And could they all please give us a break between the unconscionable rush from pagan Halloween straight to unholy Xmas before sending out the Valentine’s releases? My head is about to explode at the thought of six weeks of carols and consumer craziness and misguided advice on how to avoid ballooning on eggnog and gingerbread. I cannot even begin to deal with saccharine VD.

Also, that cooing cuddling between handler and overgrown teddy bear in the Observer’s takeout on Panchito’s nemesis almost made the good old days of Christyne and Rudy seem honestly romantic. You could only think, “Get a room,” and hope it was very, very dark.

Steno nation

In other PR idiocy, everyone is dutifully regurgitating the promoting point that Nizza is Italian for Nice. It’s actually also Italian for the name of the town in Piemonte where I spent a long night in the hospital listening to cats get it on outside. Sorta like saying a new restaurant serving Az-Mex is named Phoenix “after the bird that rose from the ashes” without acknowledging what the state capital goes by.

Another flack crew, the one finally developing a name for itself for food-free food parties, disseminated a few paragraphs the Onion might cringe from: Complement and Caesar were of course misspelled, the menu “amuses” while the room “pops with color” and the whole overwrought project is summed up as a “steer palace.” Is Restaurantgirl moonlighting? Then there’s the e-release I got insisting that “senior snacking can be tasty and healthy.” What kind of Swiftian shit is this? I know “some say” Social Security is in danger, but is eating the aged the answer?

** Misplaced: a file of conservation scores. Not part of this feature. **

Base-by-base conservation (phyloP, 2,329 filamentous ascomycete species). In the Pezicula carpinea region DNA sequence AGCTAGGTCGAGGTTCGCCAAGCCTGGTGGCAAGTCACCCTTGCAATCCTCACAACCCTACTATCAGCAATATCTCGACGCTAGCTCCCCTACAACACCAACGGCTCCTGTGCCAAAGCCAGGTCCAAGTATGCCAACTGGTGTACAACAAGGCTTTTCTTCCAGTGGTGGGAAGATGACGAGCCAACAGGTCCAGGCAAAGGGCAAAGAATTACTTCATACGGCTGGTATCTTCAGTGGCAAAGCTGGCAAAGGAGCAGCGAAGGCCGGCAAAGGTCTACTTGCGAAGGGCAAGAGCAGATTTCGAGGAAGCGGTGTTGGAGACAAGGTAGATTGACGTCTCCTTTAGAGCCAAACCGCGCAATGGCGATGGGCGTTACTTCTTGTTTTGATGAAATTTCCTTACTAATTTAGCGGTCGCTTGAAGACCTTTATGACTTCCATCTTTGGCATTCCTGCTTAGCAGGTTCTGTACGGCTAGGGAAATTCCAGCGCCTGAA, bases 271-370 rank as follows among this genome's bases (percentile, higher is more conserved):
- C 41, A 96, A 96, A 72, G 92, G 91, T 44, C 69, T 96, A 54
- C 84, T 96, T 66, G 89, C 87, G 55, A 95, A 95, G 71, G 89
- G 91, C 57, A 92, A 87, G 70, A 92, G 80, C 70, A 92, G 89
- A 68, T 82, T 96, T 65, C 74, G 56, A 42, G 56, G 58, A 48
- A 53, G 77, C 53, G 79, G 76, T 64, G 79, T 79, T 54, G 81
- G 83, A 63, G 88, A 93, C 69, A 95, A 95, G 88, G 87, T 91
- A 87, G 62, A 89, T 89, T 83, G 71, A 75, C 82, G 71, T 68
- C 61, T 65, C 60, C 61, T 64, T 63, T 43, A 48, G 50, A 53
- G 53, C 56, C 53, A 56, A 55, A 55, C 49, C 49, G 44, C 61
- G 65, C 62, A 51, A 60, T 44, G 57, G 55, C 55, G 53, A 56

Dear dairy

Then there is the grammar-conscious editor friend who sent me her capital crime recently: Some supermarket promoter disseminated a release that mentioned the canned “isle.” Wait till she reads about “gougers” at Artisanal. Given the bizarre crossover of reporting and hustling going on, you have to wonder: Does that mean they actually charged for them?

Verbally illing

More signs the food world is brutal on the English language: Goodburger is describing its lettuce (iceberg lettuce at that) as “hand-leafed.” Agave, I noticed in walking by, serves “hand-hacked” guacamole (except to Van Gogh, who gets the ear-hacked kind). And just consider the slogan of the new brand I spotted in the dairy case at what the Grocer calls the Food Shitty near me: “Milk from real cows.” As opposed to what? Would the response “udder nonsense” be too obvious?

Also, I got this secondhand from a real restaurant reviewer whose name starts with P: Some joint where he recently wasted a meal on a bad tip is serving “crustiness.” Apparently that is Albanian for crostini.

And I can’t be the only New Yorker who got the (hill)willies thinking about eating steaks carved from animals all descended from one bull, as the forthcoming Primehouse is promising. They have a name for that in Appalachia. It’s called Rudy’s first marriage. Then again, a steak sandwich made with what the new Kingswood claims to be serving might be all right: heir tomatoes. That’s the Wasp way of saying depleted gene pool.